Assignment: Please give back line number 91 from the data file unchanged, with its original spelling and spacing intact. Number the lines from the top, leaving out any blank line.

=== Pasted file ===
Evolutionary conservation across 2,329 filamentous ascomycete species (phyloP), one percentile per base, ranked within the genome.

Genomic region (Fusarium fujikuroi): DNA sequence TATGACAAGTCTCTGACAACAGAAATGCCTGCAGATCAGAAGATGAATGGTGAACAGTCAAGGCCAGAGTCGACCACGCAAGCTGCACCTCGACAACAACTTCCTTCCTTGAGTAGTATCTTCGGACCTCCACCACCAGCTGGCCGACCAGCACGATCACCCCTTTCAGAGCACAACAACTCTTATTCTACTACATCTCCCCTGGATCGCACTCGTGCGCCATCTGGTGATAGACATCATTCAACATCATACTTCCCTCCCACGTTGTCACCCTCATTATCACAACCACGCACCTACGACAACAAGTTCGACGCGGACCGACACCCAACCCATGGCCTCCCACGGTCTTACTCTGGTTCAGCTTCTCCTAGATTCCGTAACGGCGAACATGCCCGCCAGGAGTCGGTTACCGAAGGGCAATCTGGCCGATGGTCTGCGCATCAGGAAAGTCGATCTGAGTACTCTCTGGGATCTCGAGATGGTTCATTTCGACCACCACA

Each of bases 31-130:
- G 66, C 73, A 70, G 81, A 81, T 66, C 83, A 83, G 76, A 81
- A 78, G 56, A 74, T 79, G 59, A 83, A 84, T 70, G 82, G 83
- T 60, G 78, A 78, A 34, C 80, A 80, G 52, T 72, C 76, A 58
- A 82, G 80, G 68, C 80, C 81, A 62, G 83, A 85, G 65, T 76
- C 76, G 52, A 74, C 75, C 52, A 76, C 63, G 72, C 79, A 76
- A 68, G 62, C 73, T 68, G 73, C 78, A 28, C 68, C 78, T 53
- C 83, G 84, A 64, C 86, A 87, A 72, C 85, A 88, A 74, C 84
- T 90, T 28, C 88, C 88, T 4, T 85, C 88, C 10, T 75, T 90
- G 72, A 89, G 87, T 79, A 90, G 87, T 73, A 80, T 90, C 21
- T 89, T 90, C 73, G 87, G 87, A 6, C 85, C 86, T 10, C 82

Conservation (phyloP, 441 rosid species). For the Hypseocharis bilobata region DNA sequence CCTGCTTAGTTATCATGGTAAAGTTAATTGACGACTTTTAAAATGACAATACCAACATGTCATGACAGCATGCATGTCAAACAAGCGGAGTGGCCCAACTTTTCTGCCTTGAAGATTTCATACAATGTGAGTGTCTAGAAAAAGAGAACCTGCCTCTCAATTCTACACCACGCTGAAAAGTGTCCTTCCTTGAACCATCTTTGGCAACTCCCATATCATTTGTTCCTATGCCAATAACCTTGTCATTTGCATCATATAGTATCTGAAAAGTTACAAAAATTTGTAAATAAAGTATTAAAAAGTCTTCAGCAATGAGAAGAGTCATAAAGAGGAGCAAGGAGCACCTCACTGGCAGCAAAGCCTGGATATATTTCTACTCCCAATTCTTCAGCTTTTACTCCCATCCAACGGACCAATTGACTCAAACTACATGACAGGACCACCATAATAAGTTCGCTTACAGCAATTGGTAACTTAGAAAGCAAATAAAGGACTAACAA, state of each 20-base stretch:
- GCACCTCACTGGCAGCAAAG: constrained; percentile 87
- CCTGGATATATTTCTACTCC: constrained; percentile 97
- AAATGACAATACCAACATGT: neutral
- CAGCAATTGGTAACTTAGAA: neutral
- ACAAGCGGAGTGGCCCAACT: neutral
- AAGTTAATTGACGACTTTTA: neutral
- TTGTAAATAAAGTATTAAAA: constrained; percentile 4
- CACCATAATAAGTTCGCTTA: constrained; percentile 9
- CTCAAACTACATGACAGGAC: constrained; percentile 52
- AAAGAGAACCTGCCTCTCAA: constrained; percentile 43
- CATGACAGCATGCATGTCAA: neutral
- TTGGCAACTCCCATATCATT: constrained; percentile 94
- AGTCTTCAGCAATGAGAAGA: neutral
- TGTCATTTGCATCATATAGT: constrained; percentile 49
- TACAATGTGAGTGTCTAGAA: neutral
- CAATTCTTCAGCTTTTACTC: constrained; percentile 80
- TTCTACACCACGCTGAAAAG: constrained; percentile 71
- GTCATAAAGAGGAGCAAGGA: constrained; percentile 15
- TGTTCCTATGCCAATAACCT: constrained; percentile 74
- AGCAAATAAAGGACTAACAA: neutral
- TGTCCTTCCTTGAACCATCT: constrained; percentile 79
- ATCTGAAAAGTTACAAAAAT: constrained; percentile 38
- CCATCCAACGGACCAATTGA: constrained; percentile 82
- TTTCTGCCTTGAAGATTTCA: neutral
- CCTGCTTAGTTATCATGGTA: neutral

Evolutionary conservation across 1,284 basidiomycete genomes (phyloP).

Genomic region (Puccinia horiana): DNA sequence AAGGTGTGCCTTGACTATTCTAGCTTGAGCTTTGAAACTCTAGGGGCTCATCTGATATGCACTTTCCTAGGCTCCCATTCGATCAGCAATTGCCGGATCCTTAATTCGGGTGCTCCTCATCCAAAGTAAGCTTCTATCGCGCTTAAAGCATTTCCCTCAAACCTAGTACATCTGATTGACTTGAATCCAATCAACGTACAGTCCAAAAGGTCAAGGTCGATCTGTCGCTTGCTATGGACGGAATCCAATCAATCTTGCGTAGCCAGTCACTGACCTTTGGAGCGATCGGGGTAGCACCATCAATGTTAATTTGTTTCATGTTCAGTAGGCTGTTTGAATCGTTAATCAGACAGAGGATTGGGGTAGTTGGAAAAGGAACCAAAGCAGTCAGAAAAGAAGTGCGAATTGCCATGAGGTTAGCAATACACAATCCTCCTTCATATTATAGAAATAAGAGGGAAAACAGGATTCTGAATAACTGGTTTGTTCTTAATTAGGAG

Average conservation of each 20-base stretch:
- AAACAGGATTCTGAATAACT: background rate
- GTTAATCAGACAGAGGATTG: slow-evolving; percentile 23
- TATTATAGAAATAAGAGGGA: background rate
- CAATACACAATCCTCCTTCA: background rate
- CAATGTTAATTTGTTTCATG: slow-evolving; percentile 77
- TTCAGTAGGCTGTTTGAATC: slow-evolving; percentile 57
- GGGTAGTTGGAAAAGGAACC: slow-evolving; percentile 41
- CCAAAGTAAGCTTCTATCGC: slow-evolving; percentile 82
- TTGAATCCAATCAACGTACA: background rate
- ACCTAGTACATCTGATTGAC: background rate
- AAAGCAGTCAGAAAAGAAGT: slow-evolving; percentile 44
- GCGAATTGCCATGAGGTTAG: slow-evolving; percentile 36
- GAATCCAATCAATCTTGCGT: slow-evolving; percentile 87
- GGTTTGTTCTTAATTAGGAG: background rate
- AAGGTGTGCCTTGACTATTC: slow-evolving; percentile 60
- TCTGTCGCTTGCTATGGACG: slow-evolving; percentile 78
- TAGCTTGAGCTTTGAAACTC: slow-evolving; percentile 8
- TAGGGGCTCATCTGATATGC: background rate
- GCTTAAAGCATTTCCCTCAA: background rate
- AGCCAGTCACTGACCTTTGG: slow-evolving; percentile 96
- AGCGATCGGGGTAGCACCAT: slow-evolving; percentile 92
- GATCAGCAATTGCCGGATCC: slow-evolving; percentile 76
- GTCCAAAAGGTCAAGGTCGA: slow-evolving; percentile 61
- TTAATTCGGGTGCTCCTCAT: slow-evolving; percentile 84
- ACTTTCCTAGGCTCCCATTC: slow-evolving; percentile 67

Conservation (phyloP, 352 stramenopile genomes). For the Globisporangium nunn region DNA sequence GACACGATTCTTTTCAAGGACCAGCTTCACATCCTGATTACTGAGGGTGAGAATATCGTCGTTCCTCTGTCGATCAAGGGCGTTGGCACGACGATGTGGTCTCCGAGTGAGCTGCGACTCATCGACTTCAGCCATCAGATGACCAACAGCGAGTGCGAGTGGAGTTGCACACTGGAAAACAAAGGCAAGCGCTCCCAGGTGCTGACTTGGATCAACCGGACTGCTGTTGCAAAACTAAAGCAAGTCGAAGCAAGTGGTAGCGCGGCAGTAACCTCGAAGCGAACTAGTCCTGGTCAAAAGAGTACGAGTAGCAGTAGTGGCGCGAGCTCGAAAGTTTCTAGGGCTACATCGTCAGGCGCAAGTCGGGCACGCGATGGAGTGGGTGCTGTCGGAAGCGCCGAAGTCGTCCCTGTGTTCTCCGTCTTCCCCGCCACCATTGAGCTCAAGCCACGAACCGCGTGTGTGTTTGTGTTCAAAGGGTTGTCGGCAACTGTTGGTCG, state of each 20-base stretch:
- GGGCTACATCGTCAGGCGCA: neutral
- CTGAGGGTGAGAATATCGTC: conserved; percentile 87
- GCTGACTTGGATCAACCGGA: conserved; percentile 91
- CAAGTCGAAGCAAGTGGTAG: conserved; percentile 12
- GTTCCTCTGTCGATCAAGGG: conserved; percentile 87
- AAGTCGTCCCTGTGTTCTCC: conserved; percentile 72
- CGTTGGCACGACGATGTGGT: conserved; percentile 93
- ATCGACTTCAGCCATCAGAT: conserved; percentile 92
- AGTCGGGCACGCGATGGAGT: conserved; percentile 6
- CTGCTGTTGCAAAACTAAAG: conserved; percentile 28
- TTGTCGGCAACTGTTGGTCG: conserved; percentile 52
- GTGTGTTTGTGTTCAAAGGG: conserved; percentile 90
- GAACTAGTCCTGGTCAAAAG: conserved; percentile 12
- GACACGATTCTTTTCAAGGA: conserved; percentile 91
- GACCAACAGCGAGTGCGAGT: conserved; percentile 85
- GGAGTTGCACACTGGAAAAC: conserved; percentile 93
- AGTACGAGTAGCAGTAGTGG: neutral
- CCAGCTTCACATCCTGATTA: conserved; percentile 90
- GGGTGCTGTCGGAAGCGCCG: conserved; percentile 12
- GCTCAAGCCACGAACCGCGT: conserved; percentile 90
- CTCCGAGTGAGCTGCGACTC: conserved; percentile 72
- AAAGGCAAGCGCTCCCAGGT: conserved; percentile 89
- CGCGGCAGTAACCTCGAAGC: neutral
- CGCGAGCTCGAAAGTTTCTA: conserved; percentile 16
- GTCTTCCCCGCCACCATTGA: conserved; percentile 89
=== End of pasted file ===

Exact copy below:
- CGCGGCAGTAACCTCGAAGC: neutral